BOWLING GREEN - When Bowling Green schools began talking about realigning grades and closing its older school buildings last year, protest signs went up across the district.
The plan was put on hold in January, and residents were assured that things would remain status quo for the 2004-2005 school year.
On Monday night, the school board plans to open a new community discussion in hopes of finding out what is important to residents when it comes to their schools. The special board meeting is set for 6 p.m. at the high school band room.
"We're going to try to do a very in-depth effort with small discussion groups, coffee klatsches, if you will," said Hugh Caumartin, superintendent.
A new committee is being formed whose members will be trained to go out into the district and facilitate the small group discussions. Mr.
Caumartin said they won't be asking for solutions, just trying to gauge people's values.
"This issue can obviously be very divisive within a community," he said. "While this is something we can plow ahead and do, we don't want to do that. We want to do this in a way that would be acceptable to everyone. Well, it will probably never be acceptable to everyone, but we want to come up with a plan that reflects the basic values of the community."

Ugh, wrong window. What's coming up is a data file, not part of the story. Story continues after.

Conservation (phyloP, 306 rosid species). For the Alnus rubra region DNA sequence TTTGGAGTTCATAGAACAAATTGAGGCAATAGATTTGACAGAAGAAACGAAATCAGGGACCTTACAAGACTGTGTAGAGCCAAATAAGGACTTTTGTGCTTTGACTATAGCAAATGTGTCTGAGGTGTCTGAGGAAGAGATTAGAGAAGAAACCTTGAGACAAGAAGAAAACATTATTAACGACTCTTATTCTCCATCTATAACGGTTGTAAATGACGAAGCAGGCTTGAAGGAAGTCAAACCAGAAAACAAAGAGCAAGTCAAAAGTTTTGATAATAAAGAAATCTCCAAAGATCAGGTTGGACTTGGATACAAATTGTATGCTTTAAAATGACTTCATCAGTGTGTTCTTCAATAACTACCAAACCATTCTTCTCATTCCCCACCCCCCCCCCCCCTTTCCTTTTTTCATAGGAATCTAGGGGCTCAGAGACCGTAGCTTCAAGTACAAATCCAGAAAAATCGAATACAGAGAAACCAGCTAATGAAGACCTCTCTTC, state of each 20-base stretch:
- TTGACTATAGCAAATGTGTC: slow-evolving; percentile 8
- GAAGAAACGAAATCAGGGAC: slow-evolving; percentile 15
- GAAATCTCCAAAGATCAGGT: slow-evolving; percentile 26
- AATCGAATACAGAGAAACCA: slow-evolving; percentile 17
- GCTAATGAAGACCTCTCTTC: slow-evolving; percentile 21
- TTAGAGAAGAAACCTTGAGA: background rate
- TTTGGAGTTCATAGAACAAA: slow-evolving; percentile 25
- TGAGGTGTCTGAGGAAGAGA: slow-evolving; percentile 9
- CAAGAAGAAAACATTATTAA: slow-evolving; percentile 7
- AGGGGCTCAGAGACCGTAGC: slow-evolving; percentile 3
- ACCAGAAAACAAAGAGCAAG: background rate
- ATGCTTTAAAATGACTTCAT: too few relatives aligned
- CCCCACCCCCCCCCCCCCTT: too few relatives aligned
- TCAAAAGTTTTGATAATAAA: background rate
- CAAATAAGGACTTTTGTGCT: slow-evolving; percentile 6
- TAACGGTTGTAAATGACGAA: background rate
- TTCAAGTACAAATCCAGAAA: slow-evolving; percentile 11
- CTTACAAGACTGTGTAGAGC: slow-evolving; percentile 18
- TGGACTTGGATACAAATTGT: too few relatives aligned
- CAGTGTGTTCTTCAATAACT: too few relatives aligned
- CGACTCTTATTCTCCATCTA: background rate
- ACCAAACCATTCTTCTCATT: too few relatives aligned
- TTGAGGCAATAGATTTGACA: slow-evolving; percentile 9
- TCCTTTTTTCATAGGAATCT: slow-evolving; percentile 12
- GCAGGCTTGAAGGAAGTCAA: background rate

Eric Myers, school board president, said the board wants residents involved from all over the district, which extends as far west as Custar and Milton Center.
"At this point, we're not going with any preconceived plan, but ultimately our goal is to build a new middle school," Dr. Myers said.
The three-story junior high school on West Wooster Street near downtown was built in the 1920s and has had several additions over the years. School officials say it's a difficult and expensive building to maintain.
"I think the board and I agree the junior high needs to be replaced," Mr. Caumartin said.
Under the proposal formulated last year, the district would have closed Milton Elementary, consolidated kindergarten through third grade at two elementaries and housed fourth, fifth and sixth graders at the three remaining elementary buildings.
In a later phase, the district would have sought a tax levy to fund construction of a middle school for grades six through eight to replace the junior high, which now houses grades seven and eight.
Crim Elementary would have been expanded to house grades four and five, and two more elementaries, South Main and Ridge, would have been closed.
Residents said they opposed the loss of neighborhood schools and the idea that youngsters would change elementary schools, and the likelihood that students would spend more time on the bus.
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